Research Innovations and Priorities

Research Innovations and Priorities

Thursday May 31, 2018

Jenkins Auditorium (Basement via East elevators)
Sunnybrook Health Sciences Centre
Odette Cancer Centre, T Wing
2075 Bayview Avenue, Toronto, ON M4N 3M5​

11:00am - 1:00pm
Refreshments will be served.

Please RSVP by Wednesday, May 23, 2018 to secure your spot.



Join us on Thursday, May 31, 2018 to learn about innovative blood cancer research advancements and patient therapies with our panel of blood cancer experts and LLSC priorities with our President.

Contact Lara Panov (647) 253-5538 Email: for more information


Guest speakers


David Andrews Ph.D.

David Andrews Ph.D.

Director and Senior Scientist, Biological Sciences - Sunnybrook Research Institute
Professor, Departments of Biochemistry and Medical Biophysics - University of Toronto
Canada Research Chair in Membrane Biogenesis

Dr. Andrews studies the molecular mechanisms by which Bcl-2 family proteins regulate cancer cell death in response to chemotherapy. He recently discovered a class of small molecules that can be used to trigger the Bcl-2 family protein Bax to selectively kill cancer cells. He also develops novel high content screening instruments and uses them to aid in the development of new chemotherapy drugs and methods for precision medical treatment of chronic lymphocytic leukemia and other cancers.​


Rena Buckstein MD FRCPC

Rena Buckstein MD FRCPC

Head Hematology Site Group, Director of National MDS Registry
Associate Professor, Department of Medicine - Odette Cancer Centre, Sunnybrook Health Sciences Center

Dr. Buckstein is a Clinical Hematologist and Clinician Investigator at the Sunnybrook Odette Cancer Center (OCC).  Her current clinical trial research interests include 1.the study of novel targeted and biologic agents for hematologic cancers, with a particular interest in myelodysplastic syndromes, 2. The impact of patient related factors on MDS clinical outcomes, 3. Patient reported outcomes in MDS patients and their predictors, 4. The impact of CHIP on chemotherapeutic outcomes in non-myeloid hematologic cancers and 5. The real-world evaluation of chemotherapy drugs in MDS patients.


Brian Leber, MDCM, FRCPC – Hematology

Brian Leber, MDCM, FRCPC

McMaster University Medical Center
Juravinski Cancer Centre
Director of the Molecular Hematology Laboratory in Hamilton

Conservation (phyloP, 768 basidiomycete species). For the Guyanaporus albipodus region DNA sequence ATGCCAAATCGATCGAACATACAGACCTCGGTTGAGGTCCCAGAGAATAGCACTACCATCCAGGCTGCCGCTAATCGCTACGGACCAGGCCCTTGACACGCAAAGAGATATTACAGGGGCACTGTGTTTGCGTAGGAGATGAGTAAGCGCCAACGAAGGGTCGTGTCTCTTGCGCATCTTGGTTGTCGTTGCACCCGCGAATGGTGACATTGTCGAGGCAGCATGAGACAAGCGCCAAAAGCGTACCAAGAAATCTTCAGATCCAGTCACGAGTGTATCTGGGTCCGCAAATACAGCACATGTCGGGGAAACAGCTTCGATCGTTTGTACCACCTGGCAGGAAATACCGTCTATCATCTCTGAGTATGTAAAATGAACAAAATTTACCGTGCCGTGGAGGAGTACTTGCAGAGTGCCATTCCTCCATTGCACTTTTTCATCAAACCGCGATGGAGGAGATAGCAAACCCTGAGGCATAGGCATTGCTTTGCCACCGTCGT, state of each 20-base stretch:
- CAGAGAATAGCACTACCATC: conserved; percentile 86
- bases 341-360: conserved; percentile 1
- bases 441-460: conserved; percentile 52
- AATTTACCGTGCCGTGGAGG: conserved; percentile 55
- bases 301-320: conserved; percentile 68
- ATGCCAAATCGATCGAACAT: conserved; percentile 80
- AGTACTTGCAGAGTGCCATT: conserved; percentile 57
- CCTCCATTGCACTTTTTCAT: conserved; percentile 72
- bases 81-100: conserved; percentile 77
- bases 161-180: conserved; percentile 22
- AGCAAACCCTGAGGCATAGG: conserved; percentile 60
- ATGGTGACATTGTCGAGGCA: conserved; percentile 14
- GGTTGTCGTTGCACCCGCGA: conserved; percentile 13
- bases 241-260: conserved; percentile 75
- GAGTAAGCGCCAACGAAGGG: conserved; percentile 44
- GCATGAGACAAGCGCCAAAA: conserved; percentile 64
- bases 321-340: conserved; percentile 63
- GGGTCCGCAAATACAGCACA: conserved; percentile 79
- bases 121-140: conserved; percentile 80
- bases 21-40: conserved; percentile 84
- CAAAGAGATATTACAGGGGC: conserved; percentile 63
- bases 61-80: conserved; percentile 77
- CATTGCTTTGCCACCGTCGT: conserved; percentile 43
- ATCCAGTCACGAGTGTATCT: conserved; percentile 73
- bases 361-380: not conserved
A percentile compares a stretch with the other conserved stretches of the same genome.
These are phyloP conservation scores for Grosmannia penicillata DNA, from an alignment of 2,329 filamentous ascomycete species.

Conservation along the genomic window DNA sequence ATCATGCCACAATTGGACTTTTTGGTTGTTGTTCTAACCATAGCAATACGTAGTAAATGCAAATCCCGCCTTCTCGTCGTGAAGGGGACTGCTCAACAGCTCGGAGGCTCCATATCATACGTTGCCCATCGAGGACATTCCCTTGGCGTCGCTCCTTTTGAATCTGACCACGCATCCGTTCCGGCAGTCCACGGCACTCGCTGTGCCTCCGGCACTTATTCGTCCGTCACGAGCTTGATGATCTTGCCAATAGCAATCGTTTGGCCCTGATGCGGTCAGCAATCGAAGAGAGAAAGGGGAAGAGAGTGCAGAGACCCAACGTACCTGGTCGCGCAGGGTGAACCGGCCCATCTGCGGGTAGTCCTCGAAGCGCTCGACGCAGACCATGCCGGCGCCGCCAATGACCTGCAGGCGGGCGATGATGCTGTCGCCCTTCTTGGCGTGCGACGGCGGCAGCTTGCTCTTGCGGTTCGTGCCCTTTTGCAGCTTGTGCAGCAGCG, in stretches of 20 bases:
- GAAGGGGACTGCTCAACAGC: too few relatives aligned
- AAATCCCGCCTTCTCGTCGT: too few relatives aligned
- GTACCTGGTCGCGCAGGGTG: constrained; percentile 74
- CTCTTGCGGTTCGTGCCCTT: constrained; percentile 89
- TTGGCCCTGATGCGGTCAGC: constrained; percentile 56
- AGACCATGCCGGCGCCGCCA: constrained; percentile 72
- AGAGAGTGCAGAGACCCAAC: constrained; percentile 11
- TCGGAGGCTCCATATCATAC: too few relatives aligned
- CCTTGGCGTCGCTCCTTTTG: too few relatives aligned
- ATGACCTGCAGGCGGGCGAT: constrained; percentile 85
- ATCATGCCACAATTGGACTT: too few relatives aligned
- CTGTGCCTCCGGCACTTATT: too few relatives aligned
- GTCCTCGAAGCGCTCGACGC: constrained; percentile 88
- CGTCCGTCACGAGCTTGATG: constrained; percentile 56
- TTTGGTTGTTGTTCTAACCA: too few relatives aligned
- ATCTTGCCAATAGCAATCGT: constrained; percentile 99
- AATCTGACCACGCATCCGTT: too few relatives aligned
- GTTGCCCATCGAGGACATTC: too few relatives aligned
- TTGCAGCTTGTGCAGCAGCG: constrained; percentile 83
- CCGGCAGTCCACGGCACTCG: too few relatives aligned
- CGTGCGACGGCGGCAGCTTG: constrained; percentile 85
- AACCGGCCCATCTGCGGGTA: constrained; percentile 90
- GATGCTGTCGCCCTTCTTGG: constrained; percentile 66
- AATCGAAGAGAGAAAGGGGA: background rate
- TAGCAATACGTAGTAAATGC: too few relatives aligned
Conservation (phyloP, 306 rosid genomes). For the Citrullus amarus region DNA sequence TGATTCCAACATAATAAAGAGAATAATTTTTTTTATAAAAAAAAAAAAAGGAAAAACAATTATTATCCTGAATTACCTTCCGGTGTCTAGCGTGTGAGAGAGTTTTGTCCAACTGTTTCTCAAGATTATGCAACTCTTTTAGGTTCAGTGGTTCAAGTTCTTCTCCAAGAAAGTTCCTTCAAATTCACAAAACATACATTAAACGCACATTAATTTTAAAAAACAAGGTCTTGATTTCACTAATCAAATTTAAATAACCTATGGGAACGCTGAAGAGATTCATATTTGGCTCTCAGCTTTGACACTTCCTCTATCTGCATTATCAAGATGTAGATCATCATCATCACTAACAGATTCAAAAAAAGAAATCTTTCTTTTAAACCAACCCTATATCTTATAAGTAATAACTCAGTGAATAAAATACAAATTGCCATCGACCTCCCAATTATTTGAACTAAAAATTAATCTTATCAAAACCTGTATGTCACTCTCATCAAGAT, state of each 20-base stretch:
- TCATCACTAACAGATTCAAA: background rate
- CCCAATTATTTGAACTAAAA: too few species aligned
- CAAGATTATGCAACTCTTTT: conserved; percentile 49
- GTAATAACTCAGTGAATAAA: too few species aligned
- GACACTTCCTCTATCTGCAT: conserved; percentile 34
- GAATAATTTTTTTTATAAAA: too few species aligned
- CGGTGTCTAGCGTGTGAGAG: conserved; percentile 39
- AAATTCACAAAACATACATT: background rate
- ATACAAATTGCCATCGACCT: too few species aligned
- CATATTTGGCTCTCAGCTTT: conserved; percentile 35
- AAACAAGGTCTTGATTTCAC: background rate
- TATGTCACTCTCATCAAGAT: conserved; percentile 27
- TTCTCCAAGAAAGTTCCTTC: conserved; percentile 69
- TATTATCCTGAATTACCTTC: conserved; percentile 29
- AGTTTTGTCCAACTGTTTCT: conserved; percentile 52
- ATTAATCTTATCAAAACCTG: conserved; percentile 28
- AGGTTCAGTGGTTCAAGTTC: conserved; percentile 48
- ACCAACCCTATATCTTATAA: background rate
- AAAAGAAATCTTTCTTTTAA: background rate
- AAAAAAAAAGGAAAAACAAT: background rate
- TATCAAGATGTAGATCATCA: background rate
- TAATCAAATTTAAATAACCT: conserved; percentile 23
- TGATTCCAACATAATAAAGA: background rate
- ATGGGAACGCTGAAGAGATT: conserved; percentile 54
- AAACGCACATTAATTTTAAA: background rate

Dr. Brian Leber is an attending physician in the hematopoietic stem cell transplant unit at the McMaster University Medical Center and a Professor of Medicine based at McMaster University Medical Centre and the Juravinski Cancer Centre with an interest in translational research in leukemia and lymphoma and investigational new drug trials.


Michele K. Anderson, Ph.D.

Senior Scientist at the Sunnybrook Research Institute
Associate Professor in the Department of Immunology at the University of Toronto

Currently, Dr. Anderson’s lab studies how HEB transcription factors operate during normal versus leukemic T cell development, with a focus on how specific types of genetic mutations collaborate to evade growth control. These insights will facilitate precision medicine approaches to diagnosing and treating leukemia, as well as revealing fundamental principles that operate during T cell development.


Dr. David Spaner, MD, PhD, FRCP 

Senior scientist, Biological Sciences, Sunnybrook Research Institute
Associate professor, department of medical biophysics, University of Toronto

Dr. Spanner is renowned for his work in Chronic Lymphocytic Leukemia (CLL) and the goal of his research laboratory is to understand the biology of this cancer and develop better treatments for it. Chronic lymphocytic leukemia (CLL) is the most common leukemia in Canada and is often fatal. A new drug called Ibrutinib has been of great help to CLL patients but does not cure them. Dr. Spaner's group has found that CLL cells are kept alive in the presence of Ibrutinib by proteins called cytokines. Learning the best way to block the effects of cytokines should improve the lives of patients on Ibrutinib.